Basel, Switzerland (UroToday.com) Dr. Clarke gave a summary talk on the topic of optimization of the treatment of newly diagnosed metastatic prostate cancer.
The discussion began on the STAMPEDE biomedical imaging group (BIG) and STAMPEDE biomedical research group (BRG) which have incorporated 5,000 CT and bone scans with a target of more than 10,000. The scans are linked to outcome and pathology and annotated for metastasis type, location, and size. One of the reasons for collecting this data is because the bone scan has been shown to be predictive of response to radiotherapy to the primary site when the bone metastasis number is 4 or less. Therefore, at low-volume disease burden, there appears to be a volume threshold effect whereby treatment of the primary with radiotherapy is beneficial.
Next, Dr. Clarke moved on to discuss the various disease volume/risk definitions (Table 1). Unfortunately, none are validated, but all of them agree that non-regional lymph node disease is regarded as low volume disease while visceral disease is regarded as high-volume disease. When assessing the LATITUDE study, examining the role of abiraterone + prednisone + androgen deprivation therapy (ADT) in hormone-sensitive metastatic prostate cancer (mHSPC) patients compared to ADT alone, there was a clear overall survival benefit for the abiraterone treated patients1. However, when stratifying by disease volume, the benefit was significantly more substantial for the high-volume disease. In the CHAARTED study the docetaxel benefit for high-volume disease was substantially higher than for low-volume disease in patients who presented with de novo metastatic disease. This difference was not apparent in patients with prior local therapy.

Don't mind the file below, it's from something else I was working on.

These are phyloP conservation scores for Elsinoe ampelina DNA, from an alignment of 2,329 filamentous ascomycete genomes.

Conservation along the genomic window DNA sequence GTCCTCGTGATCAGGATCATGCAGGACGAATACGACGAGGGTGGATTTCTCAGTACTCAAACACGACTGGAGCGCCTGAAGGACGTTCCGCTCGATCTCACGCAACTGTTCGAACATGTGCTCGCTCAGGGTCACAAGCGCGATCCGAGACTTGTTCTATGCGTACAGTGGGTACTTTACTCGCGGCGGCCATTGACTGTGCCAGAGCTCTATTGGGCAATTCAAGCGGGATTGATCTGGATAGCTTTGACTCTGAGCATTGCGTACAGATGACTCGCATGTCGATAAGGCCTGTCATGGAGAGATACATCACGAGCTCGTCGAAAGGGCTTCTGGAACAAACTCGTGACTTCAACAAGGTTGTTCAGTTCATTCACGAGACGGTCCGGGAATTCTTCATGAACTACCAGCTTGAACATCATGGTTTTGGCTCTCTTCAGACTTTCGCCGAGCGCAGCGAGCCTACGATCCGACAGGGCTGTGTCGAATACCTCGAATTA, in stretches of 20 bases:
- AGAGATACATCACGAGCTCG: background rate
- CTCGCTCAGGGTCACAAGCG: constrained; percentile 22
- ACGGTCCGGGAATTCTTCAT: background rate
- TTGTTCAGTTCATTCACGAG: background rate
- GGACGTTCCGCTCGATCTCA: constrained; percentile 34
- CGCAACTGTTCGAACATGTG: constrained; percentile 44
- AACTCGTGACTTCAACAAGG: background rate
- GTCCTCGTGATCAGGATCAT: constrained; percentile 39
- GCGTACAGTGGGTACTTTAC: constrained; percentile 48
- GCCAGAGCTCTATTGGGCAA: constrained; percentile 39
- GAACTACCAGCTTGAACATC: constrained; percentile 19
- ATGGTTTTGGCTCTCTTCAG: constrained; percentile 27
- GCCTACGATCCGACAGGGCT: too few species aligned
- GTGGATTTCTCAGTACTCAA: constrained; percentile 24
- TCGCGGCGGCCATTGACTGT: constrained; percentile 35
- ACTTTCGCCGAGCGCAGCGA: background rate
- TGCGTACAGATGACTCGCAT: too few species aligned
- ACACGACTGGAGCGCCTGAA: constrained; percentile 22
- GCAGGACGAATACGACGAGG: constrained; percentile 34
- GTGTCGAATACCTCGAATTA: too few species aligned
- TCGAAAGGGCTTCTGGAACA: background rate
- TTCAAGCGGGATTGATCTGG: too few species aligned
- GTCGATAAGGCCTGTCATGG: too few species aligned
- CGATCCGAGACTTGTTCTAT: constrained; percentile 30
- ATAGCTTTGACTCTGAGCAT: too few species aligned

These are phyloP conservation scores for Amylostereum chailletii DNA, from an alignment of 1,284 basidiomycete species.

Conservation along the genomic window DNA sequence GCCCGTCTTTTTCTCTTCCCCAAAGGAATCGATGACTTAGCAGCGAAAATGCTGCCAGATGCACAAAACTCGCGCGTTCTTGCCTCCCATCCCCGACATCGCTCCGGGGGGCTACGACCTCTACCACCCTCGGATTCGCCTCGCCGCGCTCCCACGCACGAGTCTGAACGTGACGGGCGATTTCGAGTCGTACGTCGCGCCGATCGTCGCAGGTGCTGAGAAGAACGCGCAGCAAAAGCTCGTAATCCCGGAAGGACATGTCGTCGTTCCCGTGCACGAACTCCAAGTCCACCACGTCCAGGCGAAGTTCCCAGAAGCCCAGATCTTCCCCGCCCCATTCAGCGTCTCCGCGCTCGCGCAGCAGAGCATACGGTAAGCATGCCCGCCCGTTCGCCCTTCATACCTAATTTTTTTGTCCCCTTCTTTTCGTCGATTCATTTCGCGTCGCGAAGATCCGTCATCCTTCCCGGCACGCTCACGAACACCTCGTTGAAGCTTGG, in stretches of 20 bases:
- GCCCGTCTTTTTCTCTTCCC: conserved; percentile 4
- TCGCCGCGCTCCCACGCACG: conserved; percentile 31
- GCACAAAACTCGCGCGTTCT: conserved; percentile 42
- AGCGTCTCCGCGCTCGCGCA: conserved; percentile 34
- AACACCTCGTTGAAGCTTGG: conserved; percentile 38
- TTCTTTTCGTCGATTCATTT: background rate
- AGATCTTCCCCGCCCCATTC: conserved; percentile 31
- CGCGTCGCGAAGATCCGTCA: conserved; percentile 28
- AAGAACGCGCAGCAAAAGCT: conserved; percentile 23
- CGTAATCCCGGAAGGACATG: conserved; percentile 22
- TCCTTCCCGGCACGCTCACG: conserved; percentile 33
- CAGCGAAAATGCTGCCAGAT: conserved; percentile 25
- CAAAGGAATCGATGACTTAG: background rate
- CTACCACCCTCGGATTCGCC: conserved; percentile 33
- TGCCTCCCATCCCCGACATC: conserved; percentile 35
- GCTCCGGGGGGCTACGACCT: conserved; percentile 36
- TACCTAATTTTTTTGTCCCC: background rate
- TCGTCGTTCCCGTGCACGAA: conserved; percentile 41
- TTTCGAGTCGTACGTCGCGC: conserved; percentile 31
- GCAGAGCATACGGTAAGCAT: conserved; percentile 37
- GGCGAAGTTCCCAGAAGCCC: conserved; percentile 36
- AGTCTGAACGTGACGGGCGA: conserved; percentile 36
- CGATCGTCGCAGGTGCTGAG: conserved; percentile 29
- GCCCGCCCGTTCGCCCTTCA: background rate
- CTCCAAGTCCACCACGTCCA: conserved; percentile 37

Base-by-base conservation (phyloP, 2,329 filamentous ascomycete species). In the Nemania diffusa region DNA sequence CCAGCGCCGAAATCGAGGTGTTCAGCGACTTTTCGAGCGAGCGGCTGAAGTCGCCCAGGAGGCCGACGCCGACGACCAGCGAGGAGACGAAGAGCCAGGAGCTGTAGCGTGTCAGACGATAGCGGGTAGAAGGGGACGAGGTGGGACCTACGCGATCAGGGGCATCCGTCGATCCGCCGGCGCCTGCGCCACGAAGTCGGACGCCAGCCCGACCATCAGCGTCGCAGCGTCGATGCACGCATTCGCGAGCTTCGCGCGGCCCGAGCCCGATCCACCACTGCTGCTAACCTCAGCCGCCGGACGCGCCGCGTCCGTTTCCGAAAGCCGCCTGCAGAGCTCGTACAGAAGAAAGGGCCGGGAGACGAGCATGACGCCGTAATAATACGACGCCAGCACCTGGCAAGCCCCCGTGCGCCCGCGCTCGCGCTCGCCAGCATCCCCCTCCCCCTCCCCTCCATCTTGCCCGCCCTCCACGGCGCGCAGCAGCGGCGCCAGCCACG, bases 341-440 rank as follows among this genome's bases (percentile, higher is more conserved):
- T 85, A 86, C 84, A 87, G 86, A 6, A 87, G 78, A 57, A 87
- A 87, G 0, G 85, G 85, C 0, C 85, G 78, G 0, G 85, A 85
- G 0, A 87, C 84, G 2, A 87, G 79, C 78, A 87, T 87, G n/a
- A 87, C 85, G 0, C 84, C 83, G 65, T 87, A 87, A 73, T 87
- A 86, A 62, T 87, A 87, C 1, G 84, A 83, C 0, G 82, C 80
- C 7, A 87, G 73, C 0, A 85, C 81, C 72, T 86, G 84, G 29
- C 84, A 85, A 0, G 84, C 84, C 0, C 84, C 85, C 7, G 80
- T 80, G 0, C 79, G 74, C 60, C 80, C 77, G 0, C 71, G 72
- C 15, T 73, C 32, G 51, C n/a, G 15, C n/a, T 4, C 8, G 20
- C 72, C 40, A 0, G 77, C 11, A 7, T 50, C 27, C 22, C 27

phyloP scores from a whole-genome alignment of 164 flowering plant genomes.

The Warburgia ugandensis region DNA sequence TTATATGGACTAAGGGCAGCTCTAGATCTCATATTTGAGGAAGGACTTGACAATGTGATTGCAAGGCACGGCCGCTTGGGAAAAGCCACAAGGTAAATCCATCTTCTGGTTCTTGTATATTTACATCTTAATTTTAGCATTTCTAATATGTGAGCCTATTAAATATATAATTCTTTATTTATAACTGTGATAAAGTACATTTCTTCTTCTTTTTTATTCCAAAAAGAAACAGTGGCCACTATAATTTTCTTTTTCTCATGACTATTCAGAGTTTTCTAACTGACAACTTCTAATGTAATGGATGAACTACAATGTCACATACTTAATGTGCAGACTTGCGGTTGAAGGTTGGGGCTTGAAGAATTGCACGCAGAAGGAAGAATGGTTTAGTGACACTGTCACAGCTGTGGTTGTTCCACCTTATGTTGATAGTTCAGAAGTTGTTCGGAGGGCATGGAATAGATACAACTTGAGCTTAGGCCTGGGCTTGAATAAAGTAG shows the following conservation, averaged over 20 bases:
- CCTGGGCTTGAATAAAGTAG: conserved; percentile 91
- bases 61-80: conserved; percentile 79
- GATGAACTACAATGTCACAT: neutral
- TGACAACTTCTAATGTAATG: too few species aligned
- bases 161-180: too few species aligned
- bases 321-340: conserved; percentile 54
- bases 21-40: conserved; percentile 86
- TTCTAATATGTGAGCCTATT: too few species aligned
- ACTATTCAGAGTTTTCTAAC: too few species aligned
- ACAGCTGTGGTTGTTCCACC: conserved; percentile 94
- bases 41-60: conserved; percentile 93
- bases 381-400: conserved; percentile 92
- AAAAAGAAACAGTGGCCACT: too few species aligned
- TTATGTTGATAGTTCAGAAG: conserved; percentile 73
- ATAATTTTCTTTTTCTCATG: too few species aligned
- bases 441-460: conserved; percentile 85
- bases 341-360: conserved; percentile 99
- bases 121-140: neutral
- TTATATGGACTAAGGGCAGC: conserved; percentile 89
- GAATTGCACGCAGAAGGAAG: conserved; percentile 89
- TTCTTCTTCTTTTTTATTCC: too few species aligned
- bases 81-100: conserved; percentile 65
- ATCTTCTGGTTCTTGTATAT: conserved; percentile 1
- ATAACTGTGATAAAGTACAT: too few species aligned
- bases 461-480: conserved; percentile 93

In an abstract that will be presented at the ESMO 2019 meeting (#8440), the effect of docetaxel in hormone-sensitive metastatic prostate cancer (mHSPC) in the STAMPEDE trial will be assessed, including a subgroup analysis by metastatic burden. The cohort selection for this study is shown in Figure 1. The results showed that there was no benefit for docetaxel in overall survival for low-burden metastatic disease. Therefore, there is no dichotomized volume/burden related effect relating to docetaxel.
Dr. Clarke concluded his brief talk with two important conclusions:
- At low disease burden, there is a volume threshold effect whereby treatment of the primary tumor with radiotherapy is beneficial. This threshold is predicted by the conventional bone scan.
- Prostate cancer patients presenting with de novo mHSPC should all be considered for combined systemic treatment with docetaxel or novel ADT combined with standard of care ADT.
Table 1 – The various disease volume definitions used
Figure 1 – Cohort selection for abstract 8440 at ESMO 2019 assessing the effect of docetaxel in mHSPC patients in the STAMPEDE trial
Presented by: Noel William Clarke, MD, Consultant Urologist at Salford Royal Hospital and The Christie, Manchester, UK
Written by: Hanan Goldberg, MD, Urology Department, SUNY Upstate Medical University, Syracuse, New York, USA, Twitter: @GoldbergHanan at the 2019 Advanced Prostate Cancer Consensus Conference (APCCC) #APCCC19, Aug 29 – 31, 2019 in Basel, Switzerland
1. Fizazi, Karim, NamPhuong Tran, Luis Fein, Nobuaki Matsubara, Alfredo Rodriguez-Antolin, Boris Y. Alekseev, Mustafa Özgüroğlu et al. “Abiraterone plus prednisone in metastatic, castration-sensitive prostate cancer.” New England Journal of Medicine 377, no. 4 (2017): 352-360.